Thanks to the engines, openings have become increasingly difficult.
The first problem is psychological. In all the main openings, there is no advantage for White. The days of serve-and-volley chess, gaining a solid advantage out of the opening thanks to good engine-aided preparation and then converting, are all long gone and will never come back.
The second problem is practical: what to make out of the zeroes that the engine happily spouts out?
The first person to understand these problems and find a viable solution to it, thus turning it in his favour and gaining practical advantage, was Magnus Carlsen. Carlsen was ahead of his time, but few people saw it like that. Instead, people were saying that he was bad at openings, that his opening preparation is not at his level, that he wins in spite of his openings.
As years went by, it turned out that nothing was further from the truth. Carlsen was the first to understand where chess was going, and he was the first to adapt to that change. He started to distinguish between various opening positions that show zeroes. He investigated these positions and went for those that gave him easier play. In this way, he was both more familiar than his opponents with the equal position after the opening and he managed to impose these positions as ones that were easier to play for him and not his opponent.
What often looked like innocuous openings, were, in fact, deeply researched variations that provided Carlsen with the practical advantage and gave him an opportunity to show his middlegame prowess and outplay his opponents.
With time people learned to emulate Carlsen. Not that they had a choice – the engines forced them to find a way past the depressing 0.00. It was time for the human element to return to the opening preparation.
There are different types of 0.00 positions. Some are pleasant, others, less so. It takes a good understanding of the character of the position and human psychology to distinguish between the two.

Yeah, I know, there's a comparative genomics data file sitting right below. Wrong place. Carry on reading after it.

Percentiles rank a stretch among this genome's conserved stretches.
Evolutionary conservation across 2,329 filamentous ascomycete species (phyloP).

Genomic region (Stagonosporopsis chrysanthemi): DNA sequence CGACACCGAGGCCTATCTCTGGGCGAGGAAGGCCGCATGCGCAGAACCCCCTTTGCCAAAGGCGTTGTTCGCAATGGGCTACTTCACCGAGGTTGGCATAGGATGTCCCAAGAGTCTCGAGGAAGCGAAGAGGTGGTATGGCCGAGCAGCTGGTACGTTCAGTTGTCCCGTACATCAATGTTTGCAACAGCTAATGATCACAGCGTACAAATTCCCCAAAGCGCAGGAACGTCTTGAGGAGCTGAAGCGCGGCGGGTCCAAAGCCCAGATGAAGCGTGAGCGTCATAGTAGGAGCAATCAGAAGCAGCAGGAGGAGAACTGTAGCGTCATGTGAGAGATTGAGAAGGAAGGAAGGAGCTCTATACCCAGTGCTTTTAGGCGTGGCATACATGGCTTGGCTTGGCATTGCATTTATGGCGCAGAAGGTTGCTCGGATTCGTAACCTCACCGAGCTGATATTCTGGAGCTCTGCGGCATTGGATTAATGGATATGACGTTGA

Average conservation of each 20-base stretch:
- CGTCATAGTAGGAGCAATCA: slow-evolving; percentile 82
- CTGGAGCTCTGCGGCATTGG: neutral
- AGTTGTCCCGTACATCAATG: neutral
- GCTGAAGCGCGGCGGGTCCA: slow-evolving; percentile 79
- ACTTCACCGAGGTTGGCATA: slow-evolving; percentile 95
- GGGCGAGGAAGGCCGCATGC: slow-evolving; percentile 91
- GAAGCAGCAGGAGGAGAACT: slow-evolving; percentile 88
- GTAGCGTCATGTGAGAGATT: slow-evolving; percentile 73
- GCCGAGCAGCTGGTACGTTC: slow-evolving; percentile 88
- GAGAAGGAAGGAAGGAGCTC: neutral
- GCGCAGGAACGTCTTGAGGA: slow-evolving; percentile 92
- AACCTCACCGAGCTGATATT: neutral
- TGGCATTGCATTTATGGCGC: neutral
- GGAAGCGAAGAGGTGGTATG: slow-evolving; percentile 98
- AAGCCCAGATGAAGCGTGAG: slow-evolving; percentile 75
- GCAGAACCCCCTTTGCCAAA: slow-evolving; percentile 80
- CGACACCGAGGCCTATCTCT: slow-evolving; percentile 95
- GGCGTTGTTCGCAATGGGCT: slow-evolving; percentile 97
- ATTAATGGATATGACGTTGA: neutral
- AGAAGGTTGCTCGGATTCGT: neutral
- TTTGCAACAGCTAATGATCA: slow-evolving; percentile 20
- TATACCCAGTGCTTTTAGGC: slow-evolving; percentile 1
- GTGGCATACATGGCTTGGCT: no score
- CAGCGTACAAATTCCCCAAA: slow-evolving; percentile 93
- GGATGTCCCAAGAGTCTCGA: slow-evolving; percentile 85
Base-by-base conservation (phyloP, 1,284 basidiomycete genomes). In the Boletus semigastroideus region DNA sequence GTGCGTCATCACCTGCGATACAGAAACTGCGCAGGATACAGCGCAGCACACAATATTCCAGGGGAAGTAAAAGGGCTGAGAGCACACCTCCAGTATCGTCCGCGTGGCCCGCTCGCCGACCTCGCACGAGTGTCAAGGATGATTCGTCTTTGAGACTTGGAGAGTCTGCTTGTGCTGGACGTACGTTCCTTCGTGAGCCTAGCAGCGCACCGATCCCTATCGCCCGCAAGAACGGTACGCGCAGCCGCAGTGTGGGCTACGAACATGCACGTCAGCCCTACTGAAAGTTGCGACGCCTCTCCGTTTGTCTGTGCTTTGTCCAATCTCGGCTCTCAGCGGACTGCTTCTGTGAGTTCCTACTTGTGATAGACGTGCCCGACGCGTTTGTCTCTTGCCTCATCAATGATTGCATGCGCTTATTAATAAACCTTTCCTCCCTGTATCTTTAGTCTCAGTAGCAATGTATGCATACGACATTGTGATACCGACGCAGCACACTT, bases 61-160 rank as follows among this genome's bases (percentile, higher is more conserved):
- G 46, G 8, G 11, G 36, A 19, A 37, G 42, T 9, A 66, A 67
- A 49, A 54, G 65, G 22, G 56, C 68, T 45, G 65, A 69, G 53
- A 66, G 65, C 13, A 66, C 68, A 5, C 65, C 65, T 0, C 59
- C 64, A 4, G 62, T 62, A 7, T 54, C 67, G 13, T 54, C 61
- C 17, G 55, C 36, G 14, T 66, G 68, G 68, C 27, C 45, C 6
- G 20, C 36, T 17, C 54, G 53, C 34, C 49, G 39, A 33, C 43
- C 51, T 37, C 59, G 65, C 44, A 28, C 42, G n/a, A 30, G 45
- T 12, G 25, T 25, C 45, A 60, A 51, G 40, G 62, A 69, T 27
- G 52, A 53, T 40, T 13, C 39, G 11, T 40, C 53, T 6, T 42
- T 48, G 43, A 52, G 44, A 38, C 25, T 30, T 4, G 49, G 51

This is what I tried to do with my latest course 1.e4 Simplified. When trying to find ideas against Black’s main defences, I was looking to be practical. Going for the mainstream lines is of no use – there is a lot of theory and the best defences have been established. Fresh ideas are needed and this gives the freedom to explore. I tried to find lines and ideas that were not mainstream, but were positionally sound and gave the white player chances to play for more. Sometimes I even managed to find an advantage, but this was more an exception than the rule.
Following Carlsen’s path, it’s important to have the element of surprise as one’s advantage and finding rare and surprising ideas is a welcome bonus. Putting it all together, today’s ideal opening preparation consists of surprising your opponent and leading him to a variation/position where you know more and where you feel comfortable, with your opponent feeling discomfort both from the surprise and the unfamiliarity of the position. If all these factors are fulfilled, then the chances of an eventual victory are greatly increased. Just look at Carlsen.